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IBM accelerates Lotus consolidation

The computing giant quietly consolidates the management of marketing and development efforts at its Lotus division.

IBM has quietly consolidated management of its Lotus software division within Big Blue's portal organization.

IBM had maintained parallel teams for its Lotus line of software and its WebSphere Portal software. Now, a merged group with development and management responsibility will report to Larry Bowden, IBM's vice president of portal software solutions and Lotus products, according to the company.

Since IBM acquired Lotus in 1995, IBM has sought to more closely align Lotus software with IBM's WebSphere-branded middleware--all while maintaining a level of autonomy at the Cambridge, Mass.-based division.

Lotus will remain one of the brands within the IBM Software group. But the internal reorganization is intended to accelerate the integration of Lotus software within IBM's portal software, Bowden said.

As part of IBM's "NextGen" strategy, IBM will combine Lotus' expertise in human collaboration software with IBM's WebSphere server software, which can be used for large-scale applications that serve data to thousands of people.

Over the next year and a half, IBM plans to rewrite Lotus' SameTime instant messaging and QuickPlace collaborative applications to run on IBM's WebSphere Portal software. It then expects to rework Lotus Notes software and then e-learning applications to run within WebSphere Portal, Bowden said.

"It makes sense for (the portal and Lotus products) to converge. There's no difference between the interaction that people do in a portal and what they do with collaboration software," Bowden said.

At its Lotusphere conference last month, IBM said the first Lotus product that will be rewritten for WebSphere is a lightweight e-mail application called IBM Lotus WorkPlace Messaging. Each of the reworked Lotus products will use the WorkPlace naming and adhere to the Java 2 Enterprise Edition (J2EE) standard.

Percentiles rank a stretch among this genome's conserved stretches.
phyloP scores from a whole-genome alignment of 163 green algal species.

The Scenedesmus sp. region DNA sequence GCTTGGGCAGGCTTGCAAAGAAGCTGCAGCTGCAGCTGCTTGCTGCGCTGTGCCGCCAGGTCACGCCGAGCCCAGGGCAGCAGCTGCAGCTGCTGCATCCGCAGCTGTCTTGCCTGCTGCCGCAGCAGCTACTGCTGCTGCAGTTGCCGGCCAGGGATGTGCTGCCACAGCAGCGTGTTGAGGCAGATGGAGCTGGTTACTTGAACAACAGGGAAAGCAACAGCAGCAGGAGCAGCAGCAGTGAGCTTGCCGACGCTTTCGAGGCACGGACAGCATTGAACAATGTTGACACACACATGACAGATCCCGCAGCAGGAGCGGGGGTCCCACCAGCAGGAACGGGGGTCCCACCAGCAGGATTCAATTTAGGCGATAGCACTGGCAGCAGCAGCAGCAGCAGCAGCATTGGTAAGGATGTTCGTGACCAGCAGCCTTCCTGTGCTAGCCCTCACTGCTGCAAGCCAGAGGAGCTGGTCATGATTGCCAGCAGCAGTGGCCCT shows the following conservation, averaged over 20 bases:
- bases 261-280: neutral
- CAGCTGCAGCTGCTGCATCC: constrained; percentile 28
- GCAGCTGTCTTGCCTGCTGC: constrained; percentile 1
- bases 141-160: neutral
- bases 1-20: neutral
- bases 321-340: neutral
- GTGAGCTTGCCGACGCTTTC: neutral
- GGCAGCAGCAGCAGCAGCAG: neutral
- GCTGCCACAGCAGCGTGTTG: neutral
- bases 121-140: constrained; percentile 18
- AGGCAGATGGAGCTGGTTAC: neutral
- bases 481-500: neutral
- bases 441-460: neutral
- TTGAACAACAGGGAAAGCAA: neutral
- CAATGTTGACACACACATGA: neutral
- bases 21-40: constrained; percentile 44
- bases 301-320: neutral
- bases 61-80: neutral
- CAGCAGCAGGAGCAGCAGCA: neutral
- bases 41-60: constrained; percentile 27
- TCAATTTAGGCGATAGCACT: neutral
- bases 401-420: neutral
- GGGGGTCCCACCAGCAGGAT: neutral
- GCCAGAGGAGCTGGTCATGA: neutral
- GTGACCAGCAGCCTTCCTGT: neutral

The consolidation is a logical one for IBM because the combination of collaborative applications and portals is potentially more appealing to customers than standalone collaborative software, said Stephen O'Grady, an analyst at RedMonk.

"It could be said that Lotus' day has finally come," O'Grady said. He pointed out that groupware and collaboration software hasn't lived up to its earlier promise. "But with a portal they have a chance to do that," O'Grady said.

Although IBM intends to continue investing in Lotus Notes and associated products, Bowden made clear that much of IBM's investment would be around the portal.

"We have to make the new environment so inviting, the total cost of ownership so compelling, and the tools so good that existing Lotus customers will want to move on their own volition," Bowden said.

IBM's software and consulting divisions laid off a small percentage of employees recently, but the staff reductions were not related to the Lotus-portal reorganization, a Lotus representative said.